Cyberbullying is becoming more and more prevalent. From kids getting together on Facebook to "kick a ginger," to bullies posting videos of their attacks, we have a whole new world of brutality for kids to worry about. While that may be the state of the internet, what exactly are states doing to protect our children?
In 2007, the Arkansas legislation passed a law allowing school officials to take action against cyber bullies even if the bullying did not originate or take place on school property. The law gave school administrators much more freedom to punish those individuals who sought to harass their fellow students.
2006 saw Idaho lawmakers pass a law that allowed school officials to suspend students if they bullied or harassed other students using a telephone or computer.
Iowa has passed several laws that force schools to create anti-cyberbullying policies which cover bullying "in schools, on school property or at any school function or school-sponsored activity."
New Jersey has always maintained tough laws about bullying, but it wasn't until 2007 that the laws were amended to include bullying via "electronic communication." These laws give additional power to the school system to enforce bullying-related punishment for actions that may not take place while on school grounds.
The laws passed in recent years in Oregon expand the boundaries of what constitutes cyberbullying to include those actions which "substantially interfere" with the education of the young person.
The suicide of a 13-year old girl Megan Meier who was the victim of an internet hoax greatly raised the awareness of cyberbullying and its consequences in the state of Missouri. Missouri has also toughened their laws on the matter, upgrading cyber-harassment from a misdemeanor to a Class D felony.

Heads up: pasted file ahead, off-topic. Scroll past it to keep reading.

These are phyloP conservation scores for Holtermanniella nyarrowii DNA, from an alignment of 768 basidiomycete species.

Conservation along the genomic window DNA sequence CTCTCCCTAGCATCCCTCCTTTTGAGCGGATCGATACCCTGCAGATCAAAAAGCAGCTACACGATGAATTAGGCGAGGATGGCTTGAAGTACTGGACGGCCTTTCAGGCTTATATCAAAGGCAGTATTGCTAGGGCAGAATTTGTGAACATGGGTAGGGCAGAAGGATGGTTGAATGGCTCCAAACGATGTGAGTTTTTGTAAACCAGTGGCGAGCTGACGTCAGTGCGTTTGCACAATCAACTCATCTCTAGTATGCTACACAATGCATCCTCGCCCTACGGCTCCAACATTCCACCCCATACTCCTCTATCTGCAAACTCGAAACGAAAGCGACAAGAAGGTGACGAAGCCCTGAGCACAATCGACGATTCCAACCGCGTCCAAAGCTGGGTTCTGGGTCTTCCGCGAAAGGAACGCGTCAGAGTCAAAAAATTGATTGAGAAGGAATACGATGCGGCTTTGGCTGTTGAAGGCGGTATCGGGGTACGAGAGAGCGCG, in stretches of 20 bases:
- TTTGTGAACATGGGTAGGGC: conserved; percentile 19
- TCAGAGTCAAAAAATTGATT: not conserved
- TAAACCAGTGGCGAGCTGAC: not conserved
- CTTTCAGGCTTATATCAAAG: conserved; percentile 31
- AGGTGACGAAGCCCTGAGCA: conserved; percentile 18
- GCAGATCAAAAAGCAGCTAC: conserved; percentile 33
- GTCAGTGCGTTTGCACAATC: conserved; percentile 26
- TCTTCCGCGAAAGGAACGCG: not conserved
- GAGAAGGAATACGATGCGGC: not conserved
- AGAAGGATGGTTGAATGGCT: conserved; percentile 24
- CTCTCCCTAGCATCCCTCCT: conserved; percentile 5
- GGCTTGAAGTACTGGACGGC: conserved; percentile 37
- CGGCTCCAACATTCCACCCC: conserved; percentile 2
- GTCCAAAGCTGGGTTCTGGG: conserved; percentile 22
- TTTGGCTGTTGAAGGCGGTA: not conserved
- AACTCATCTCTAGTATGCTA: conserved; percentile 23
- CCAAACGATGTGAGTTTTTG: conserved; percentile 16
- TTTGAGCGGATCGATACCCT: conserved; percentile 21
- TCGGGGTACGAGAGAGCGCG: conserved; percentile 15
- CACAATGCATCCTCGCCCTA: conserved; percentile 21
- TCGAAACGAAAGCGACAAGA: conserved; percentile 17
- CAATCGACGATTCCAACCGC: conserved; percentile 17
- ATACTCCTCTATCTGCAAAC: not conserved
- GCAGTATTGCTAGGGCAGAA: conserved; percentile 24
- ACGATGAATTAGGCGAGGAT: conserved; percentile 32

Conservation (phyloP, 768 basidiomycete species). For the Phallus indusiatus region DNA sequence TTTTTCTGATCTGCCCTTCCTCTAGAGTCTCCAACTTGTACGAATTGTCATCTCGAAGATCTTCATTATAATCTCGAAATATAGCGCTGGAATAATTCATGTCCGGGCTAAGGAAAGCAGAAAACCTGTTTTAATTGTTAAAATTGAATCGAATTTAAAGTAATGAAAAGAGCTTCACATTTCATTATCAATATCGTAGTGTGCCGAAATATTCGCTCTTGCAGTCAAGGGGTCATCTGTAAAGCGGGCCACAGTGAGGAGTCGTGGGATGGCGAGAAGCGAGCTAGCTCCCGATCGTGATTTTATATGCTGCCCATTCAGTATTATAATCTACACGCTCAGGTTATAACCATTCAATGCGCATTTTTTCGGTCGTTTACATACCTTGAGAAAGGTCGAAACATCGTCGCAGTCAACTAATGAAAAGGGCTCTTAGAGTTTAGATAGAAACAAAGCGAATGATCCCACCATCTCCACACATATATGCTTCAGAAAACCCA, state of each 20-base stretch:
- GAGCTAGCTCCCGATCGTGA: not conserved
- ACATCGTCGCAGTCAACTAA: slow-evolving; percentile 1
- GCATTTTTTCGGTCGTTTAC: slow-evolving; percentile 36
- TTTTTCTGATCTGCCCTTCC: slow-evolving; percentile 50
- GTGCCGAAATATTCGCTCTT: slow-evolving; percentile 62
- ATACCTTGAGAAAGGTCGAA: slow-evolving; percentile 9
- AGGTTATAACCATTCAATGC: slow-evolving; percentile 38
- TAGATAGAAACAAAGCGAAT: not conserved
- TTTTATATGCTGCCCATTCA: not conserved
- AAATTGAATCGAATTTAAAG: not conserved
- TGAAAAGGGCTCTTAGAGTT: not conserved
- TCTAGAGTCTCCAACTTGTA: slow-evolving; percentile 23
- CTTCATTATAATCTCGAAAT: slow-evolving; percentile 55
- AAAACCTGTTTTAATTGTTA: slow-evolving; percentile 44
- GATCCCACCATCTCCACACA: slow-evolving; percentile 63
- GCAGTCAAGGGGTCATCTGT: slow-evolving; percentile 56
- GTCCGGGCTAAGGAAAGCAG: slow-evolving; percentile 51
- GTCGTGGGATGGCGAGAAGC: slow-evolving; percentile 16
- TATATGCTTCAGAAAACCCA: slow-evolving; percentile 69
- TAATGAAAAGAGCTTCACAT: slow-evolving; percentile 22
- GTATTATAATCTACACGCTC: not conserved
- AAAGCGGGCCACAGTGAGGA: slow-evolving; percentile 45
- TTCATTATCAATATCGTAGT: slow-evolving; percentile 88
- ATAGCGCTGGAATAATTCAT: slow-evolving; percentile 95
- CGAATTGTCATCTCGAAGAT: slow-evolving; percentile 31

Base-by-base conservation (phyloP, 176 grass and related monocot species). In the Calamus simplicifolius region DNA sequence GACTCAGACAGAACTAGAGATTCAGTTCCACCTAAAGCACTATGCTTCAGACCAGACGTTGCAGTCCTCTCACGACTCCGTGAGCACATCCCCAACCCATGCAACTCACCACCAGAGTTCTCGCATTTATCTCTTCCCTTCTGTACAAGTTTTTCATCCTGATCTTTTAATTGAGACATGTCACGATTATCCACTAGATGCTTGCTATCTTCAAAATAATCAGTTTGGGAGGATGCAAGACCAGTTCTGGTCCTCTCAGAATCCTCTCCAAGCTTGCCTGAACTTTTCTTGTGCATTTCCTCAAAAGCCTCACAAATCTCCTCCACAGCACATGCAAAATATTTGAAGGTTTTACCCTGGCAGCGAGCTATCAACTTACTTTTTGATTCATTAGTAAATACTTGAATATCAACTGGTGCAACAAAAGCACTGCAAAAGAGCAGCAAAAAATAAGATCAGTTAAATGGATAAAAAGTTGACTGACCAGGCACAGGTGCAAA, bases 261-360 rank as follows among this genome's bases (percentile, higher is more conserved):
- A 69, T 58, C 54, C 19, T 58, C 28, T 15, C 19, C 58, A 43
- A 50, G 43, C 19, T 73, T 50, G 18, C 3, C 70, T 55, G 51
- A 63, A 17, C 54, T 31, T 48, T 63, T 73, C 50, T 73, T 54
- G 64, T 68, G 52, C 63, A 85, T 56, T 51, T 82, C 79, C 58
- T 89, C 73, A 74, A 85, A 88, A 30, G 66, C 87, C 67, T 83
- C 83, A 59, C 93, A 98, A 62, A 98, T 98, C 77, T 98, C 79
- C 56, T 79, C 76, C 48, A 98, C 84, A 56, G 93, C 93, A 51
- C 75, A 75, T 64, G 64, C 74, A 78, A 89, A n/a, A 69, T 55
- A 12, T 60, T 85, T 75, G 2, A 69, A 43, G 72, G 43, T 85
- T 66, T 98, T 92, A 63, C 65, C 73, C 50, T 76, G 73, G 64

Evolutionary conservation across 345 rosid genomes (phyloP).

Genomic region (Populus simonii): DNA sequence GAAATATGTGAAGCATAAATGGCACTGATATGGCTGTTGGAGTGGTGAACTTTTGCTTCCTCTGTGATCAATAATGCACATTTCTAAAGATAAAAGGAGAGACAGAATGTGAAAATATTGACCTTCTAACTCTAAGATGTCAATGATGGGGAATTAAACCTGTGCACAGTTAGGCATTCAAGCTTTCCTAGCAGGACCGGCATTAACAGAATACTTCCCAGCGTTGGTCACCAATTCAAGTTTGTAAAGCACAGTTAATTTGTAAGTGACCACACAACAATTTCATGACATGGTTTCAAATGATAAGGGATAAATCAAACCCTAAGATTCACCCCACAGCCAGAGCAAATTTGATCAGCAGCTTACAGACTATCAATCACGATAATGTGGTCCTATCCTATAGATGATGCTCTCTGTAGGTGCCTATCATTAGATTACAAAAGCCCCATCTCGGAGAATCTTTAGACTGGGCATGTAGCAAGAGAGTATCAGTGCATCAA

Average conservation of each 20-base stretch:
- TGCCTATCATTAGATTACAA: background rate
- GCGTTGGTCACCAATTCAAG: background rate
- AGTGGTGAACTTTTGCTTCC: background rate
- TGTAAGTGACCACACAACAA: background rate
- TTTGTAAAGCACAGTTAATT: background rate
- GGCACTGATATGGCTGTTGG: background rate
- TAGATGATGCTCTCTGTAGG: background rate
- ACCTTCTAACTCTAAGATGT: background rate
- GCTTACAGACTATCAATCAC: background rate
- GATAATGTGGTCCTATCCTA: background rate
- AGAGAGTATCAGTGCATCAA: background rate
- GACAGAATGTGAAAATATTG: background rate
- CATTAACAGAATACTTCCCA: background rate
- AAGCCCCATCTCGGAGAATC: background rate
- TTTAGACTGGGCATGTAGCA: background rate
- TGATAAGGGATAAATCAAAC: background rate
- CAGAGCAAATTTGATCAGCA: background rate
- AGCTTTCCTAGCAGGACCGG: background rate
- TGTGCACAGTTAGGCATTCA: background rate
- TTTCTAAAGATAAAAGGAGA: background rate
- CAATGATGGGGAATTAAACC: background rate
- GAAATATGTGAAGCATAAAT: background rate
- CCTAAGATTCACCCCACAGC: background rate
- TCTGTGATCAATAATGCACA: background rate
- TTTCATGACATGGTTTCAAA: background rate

New York created a system to investigate claims of cyberbullying that would help police and school officials better ascertain the circumstances of each occurrence and prosecute or punish the culprits to the fullest extent of the law.
The governor of Rhode Island is currently trying to pass a bill that would force repeat cyberbullying offenders to appear in family court, where they would be charged as delinquents under the terms of the state's laws for young offenders.
Vermont has added a $500 fine for cyberbullying offenses to their already stringent laws on the matter. There is currently a bill being discussed that would increase the reach of the school's powers regarding cyberbullying when the action puts the individual's ability to learn (or health and safety) at risk.
Currently, Massachusetts is considering House Bill 483 which would require schools to have anti-bullying training and procedures in place. It would require districts to produce an annual report citing cyberbullying incidents for the state legislature and the department of primary and secondary education.
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